Scott Seo, M.D., Ph.D.

Eye Surgeon & Physician

Comprehensive Ophthalmology

and Cataract Surgery



Fairfield Ophthalmology

Old location:
1300 Post Road
Fairfield, CT  

203.254.8050

F 203.254.8051

We moved
to our Bridgeport
office

 

Our location:

Merritt Medical Center
3715 Main Street #309
Bridgeport, CT 06606
Ph 203.372.4211
Fax 203.372.4142

 

 

Cataract

  • What is a cataract? Inside your eye, light is focused by a crystalline lens, about the size of a small M&M, that is located behind the pupil of the eye.  As the eye ages, the lens grows, hardens, and turns a different color.  This usually happens around the age of 50-60 years.  It usually happens in both eyes at the same time. With continued aging, the lens gets bigger and darker, which decreases the quality of vision. In short, normally everybody over the age of 50 will have cataracts.
  • How will I know cataracts are affecting my vision? It usually takes about a decade or so for cataracts to noticeably hinder vision.  Driving at night or seeing in darkened rooms gets harder.  Reading small print becomes more difficult, even with glasses. Colors may be off.  Sometimes, it is difficult for patients to know if cataracts are affecting vision because change usually happens simultaneously in both eyes and slowly over many years.  The mind gets used to diminished vision. The best way, of course, to know the status of your cataracts is to get an eye exam.
  • What can be done about cataracts? With early stage cataracts, vision is mildly affected, if at all.  Best thing to do at this early stage is to live your life in a healthy way.  Eat right, exercise, use sunglasses outdoors, and quit smoking.  Have your eyes examined and glass prescription checked regularly (interval decided by the eye doctor).  With moderate-grade cataracts, vision is likely affected to some degree.  If vision is mildy affected, then observation is appropriate.  If diminished vision is hindering daily activities (driving, reading, hobbies, sports, etc.), one or both cataracts may need to be removed surgically.
  • How are cataracts removed? Cataracts are removed by ophthalmologists using specialized surgical instruments and machines in an operating room.  Contrary to popular myth, they are not removed by lasers (although some surgeons are now using lasers to assist with certain steps of the surgery).  It is a two-part procedure.  The first step is to remove the cataract using tiny instruments inserted through tiny incisions in the cornea (the "clear part" of the eye).  The second step is to insert a tiny artificial lens implant inside the eye that takes the place of the cataract that was removed.  The power of the artificial lens implant (by using special equipment to measure the eye prior to the operation) can be adjusted to focus the eye for distance, and thus hopefully allowing the patient to see far away without glasses (although this cannot be guaranteed for a variety of reasons).  Reading glasses are almost always required after the surgery.  Please note that here I am referring to the "monofocal" artificial lens that ophthalmologist have been implanting for over 30 years. Optically speaking, the monofocal lens is hard to beat.  However, other types of artificial lens implants are available (each with their own advantages and disadvantages versus the monofocal implant).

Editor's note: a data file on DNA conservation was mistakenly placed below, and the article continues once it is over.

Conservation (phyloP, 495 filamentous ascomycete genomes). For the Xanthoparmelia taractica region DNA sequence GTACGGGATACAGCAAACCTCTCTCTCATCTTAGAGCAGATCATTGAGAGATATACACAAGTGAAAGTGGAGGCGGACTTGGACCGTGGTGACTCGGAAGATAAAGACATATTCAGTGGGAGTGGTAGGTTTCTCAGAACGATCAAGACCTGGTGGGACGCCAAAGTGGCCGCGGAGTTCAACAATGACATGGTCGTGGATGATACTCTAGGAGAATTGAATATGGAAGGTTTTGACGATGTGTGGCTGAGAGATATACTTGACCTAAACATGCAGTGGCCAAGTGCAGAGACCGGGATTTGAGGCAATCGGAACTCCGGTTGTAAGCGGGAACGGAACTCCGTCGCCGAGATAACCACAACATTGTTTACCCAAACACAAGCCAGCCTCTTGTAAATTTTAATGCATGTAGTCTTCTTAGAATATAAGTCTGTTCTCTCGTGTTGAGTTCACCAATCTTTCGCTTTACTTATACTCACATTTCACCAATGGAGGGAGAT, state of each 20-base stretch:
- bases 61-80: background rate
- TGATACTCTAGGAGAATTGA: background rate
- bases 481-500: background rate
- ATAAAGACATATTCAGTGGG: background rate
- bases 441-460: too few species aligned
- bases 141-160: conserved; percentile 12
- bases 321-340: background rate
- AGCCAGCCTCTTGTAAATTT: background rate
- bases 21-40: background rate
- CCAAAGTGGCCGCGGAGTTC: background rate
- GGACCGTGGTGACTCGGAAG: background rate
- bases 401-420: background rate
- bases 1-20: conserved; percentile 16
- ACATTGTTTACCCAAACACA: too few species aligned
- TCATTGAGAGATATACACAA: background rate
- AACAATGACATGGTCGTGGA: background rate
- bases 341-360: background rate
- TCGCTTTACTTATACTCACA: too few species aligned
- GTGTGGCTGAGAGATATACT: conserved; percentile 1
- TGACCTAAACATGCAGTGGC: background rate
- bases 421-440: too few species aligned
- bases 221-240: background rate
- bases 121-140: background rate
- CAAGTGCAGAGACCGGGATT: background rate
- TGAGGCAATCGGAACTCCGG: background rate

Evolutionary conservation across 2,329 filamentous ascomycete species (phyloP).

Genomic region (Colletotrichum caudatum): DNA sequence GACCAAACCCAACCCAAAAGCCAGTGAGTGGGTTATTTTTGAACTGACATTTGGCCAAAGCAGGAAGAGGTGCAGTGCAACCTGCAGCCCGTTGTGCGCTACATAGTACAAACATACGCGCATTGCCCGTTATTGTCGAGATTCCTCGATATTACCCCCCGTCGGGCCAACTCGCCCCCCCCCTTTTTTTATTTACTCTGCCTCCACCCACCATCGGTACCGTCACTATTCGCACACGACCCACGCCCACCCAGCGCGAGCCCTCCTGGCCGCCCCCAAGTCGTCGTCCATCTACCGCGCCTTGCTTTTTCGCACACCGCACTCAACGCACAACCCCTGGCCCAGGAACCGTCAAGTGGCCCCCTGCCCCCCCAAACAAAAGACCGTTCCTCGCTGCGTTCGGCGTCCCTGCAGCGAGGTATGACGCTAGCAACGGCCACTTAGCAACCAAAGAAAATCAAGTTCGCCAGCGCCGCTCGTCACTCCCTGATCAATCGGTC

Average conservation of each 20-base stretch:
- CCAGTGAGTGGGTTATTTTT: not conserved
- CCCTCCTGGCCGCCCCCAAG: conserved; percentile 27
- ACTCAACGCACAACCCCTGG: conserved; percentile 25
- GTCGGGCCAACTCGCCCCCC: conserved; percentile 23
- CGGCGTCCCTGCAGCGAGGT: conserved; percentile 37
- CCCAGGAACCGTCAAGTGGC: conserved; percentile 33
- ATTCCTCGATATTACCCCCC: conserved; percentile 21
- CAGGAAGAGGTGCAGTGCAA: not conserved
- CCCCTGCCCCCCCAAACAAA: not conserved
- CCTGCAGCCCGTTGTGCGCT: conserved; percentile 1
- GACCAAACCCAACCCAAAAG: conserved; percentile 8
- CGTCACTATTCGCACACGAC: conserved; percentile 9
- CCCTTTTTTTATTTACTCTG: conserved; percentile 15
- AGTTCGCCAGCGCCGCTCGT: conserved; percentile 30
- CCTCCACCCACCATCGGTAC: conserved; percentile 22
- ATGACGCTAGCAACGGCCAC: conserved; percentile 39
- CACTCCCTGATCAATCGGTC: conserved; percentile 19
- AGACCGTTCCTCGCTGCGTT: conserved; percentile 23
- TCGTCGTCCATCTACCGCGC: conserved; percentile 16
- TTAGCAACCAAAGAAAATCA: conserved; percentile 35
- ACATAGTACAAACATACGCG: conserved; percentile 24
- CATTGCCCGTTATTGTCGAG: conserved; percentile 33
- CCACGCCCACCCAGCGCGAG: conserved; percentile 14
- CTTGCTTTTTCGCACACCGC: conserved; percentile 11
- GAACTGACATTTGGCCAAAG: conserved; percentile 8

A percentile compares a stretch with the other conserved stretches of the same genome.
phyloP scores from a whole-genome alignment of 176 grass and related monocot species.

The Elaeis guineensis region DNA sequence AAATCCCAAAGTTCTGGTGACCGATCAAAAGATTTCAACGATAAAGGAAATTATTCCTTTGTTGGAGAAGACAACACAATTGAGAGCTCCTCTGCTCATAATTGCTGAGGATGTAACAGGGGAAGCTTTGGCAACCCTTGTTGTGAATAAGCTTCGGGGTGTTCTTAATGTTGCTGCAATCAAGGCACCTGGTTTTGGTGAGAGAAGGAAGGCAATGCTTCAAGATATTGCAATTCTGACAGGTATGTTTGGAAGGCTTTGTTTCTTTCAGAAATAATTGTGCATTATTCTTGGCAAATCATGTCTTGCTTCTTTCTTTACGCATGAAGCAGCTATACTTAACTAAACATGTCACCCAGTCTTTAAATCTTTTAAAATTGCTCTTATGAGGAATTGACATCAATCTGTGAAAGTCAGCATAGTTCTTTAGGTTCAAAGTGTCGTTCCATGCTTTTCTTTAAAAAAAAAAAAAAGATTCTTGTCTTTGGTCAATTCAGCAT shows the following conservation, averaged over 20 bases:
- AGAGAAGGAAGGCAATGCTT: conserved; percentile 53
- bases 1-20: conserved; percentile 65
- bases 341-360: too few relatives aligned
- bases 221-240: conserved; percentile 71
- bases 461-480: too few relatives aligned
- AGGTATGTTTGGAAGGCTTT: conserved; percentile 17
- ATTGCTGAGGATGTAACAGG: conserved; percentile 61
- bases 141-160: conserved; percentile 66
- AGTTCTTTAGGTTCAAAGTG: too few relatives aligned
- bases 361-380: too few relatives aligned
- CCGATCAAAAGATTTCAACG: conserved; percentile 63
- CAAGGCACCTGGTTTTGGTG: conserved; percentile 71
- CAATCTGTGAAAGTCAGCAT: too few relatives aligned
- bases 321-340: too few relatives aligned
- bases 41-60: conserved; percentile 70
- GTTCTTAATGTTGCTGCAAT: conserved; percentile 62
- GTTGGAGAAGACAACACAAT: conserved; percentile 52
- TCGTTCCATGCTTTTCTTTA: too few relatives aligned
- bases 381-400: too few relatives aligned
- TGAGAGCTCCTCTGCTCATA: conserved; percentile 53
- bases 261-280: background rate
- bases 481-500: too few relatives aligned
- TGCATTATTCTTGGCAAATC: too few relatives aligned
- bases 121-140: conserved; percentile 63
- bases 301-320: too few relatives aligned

• If it is time to remove a cataract, who should do the surgery? Often I am asked by a patient with cataracts that need removing, "So, do you do the surgery, doctor?" Some patients know that I do the surgery, but they ask the question to see if I respond in a manner that gives them confidence that I can perform the operation in a competent manner. I feel this is an absolutely appropriate subject to bring up with any surgeon regardless of specialty, and for that reason, I will discuss it here. The question of who should perform cataract surgery has been studied in the academic journals. Generally, in my (perhaps biased) opinion the following surgeon is one you may want as your cataract surgeron:
    • Someone who has performed a reasonable number of cataract surgeries. It appears the minimum number is about 250.
    • Someone who has trained in a residency program that teaches cataract surgery well. Or, who has gained the appropriate expertise in private/university practice.
    • Someone who appropriately diagnoses you with a cataract that requires removal. Some surgeons have a rather low threshold to recommend removal. On the other hand, some surgeons wait too long.
    • Someone who has good hands for eye surgery. Talent helps.
    • Someone who will see you before the surgery. Every patient is unique, and thus may have a cataract that requires a different approach -- this may only be discovered on examination before the surgery.
    • Someone who will see you after the surgery. If you should have a problem that develops after the surgery, wouldn't you want to see your surgeon?
    • Someone who takes the time to examine you and answer your questions about the surgery. If a surgeon is seeing 60 to 90 patients in the office in a single day, how much time can she (or he) possibly spend with you? (Answer: Not much.)
    • Someone who devotes the appropriate time to perform your surgery. You probably do not want to be #20 out of 20 surgeries peformed by the same surgeon on a single day.

As you may guess, I happen to be a cataract surgeon that fits the "someone" above (I made this list, after all).  It reminds of that scene from the "The Right Stuff" when the Mercury astronauts were asked who would be the first one in Space.  Everyone raised his hand.  And this is probably the most important quality any surgeon possesses:  The confidence and belief (grounded in reality, hopefully) that she (or he) is the best person to do the job for that particular patient who is on the operating table.